Racism, in its many varieties, has been part and parcel of the human condition since the dawn of time. One of those varieties is black racism, which, as it currently exists in the United States, is rooted in the notion that African Americans are justified in hating (or even harming) white people as a form of reprisal for the latter's historical, and continuing, transgressions against blacks. By the left's reckoning, however, this hatred does not merit classification as racism; rather, even blacks who express the most vicious racial hatred imaginable – whether in word or deed – are viewed not as racists but as agents of retributive justice against their white tormenters.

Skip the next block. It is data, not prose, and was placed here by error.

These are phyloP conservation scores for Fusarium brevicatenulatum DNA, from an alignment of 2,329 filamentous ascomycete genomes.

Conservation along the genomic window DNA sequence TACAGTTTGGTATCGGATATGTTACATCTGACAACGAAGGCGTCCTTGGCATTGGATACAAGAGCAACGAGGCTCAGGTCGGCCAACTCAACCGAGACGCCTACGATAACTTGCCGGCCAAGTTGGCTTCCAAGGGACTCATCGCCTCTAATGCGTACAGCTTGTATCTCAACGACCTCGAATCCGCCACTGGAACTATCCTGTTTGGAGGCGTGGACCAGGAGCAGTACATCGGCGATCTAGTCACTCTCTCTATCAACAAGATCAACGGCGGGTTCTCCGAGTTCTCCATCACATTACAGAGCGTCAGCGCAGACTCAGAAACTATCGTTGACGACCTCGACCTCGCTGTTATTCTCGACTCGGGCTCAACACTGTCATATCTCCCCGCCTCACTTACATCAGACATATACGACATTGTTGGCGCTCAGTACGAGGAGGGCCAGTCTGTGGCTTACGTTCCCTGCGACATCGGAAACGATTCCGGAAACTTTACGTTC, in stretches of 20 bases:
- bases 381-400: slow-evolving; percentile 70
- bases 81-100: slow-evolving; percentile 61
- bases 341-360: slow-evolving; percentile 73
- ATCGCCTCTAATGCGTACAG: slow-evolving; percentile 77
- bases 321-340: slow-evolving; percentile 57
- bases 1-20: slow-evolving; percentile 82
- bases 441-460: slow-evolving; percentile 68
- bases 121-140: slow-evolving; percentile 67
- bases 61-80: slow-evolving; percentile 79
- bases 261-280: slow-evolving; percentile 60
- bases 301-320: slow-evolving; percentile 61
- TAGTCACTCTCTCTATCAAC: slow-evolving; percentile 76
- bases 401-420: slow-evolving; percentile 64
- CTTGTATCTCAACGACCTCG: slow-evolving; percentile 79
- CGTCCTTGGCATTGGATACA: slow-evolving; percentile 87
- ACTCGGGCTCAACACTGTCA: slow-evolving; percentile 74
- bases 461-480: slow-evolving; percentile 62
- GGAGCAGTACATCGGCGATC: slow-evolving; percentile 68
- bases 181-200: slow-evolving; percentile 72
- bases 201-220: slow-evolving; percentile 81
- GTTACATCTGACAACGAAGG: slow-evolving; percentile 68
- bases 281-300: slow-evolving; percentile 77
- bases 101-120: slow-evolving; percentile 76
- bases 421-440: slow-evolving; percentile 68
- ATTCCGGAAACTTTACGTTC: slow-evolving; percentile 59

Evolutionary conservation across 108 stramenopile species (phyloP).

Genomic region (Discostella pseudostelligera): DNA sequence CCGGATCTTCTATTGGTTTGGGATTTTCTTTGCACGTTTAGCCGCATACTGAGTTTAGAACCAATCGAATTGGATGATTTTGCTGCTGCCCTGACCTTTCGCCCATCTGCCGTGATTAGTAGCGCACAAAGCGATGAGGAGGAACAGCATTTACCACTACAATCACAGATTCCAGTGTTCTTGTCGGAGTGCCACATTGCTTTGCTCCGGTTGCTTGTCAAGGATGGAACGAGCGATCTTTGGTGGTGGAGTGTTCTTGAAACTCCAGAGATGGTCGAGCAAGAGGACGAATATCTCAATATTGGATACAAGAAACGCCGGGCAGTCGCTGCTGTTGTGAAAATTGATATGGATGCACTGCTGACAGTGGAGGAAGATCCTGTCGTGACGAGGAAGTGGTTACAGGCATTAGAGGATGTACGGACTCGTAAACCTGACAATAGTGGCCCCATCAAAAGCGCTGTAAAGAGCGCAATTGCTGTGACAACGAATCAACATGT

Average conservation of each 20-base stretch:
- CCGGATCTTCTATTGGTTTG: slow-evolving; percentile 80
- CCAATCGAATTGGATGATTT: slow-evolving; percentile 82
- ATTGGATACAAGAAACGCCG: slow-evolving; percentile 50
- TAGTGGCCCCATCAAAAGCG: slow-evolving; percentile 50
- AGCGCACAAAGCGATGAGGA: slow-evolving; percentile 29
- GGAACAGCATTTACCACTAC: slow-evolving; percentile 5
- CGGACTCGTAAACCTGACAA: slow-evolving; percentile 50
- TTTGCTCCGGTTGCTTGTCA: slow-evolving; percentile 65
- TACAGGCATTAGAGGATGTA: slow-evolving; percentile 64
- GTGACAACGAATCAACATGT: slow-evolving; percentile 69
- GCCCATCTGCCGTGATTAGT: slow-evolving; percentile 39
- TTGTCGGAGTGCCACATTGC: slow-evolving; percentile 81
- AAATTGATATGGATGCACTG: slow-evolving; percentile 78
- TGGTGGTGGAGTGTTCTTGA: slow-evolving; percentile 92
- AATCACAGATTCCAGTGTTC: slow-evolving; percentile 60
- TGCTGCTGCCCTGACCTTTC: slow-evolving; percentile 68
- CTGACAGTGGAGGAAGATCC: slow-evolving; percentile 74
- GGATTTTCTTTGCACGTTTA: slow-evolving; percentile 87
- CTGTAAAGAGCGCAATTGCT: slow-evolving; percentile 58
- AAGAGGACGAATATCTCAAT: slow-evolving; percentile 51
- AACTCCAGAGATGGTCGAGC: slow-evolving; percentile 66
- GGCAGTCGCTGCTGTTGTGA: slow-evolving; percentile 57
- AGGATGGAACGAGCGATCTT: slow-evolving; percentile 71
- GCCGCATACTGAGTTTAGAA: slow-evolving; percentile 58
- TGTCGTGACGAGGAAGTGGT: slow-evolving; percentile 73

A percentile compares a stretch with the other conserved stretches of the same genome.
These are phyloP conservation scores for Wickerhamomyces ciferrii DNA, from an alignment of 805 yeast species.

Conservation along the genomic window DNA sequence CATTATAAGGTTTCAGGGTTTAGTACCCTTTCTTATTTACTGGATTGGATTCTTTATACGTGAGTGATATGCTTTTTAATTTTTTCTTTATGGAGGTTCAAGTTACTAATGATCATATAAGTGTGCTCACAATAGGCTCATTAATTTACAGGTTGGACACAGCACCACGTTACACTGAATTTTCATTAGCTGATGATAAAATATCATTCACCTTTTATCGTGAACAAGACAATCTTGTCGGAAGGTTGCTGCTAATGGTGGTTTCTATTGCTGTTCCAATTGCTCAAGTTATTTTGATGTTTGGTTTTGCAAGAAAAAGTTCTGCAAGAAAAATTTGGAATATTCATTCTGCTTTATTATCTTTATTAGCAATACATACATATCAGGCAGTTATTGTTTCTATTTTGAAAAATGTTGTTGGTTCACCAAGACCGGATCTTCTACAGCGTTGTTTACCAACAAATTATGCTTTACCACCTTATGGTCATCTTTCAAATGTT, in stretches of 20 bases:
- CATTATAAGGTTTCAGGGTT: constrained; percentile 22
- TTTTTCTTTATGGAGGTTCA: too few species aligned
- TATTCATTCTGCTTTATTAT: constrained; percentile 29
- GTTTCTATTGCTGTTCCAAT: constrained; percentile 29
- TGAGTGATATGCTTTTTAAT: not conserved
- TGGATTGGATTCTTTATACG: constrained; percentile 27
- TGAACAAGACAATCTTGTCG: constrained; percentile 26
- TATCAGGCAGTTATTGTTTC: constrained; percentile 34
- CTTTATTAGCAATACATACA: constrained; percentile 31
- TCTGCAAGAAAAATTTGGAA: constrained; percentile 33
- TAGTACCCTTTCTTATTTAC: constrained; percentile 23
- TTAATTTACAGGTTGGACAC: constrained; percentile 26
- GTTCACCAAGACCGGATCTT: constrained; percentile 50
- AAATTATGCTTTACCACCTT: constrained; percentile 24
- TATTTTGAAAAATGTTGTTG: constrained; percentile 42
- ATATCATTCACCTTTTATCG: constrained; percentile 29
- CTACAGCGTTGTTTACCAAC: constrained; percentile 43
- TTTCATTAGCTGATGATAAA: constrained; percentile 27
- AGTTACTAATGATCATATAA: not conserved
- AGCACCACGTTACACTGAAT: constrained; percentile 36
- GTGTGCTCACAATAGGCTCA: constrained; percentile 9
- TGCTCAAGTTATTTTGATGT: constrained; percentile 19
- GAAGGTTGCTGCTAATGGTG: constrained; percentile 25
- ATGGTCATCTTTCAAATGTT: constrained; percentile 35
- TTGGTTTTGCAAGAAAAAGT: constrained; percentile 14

Among the notable leftists who share the perspective that blacks cannot be racists are the Reverend Joseph Lowery, film director Spike Lee, author Joel Kovel, lecturer/activist Paula Rothenberg, rap singer Sister Souljah, the “anti-racist essayist” Tim Wise, and scholar Coramae Richey Mann. Mann, for her part, contends that because blacks “lack institutional power,” it is “definitionally impossible for [them] to be identified as racist.”
Sociologist and economist Thomas Sowell addresses this notion that racism is an exclusively white trait: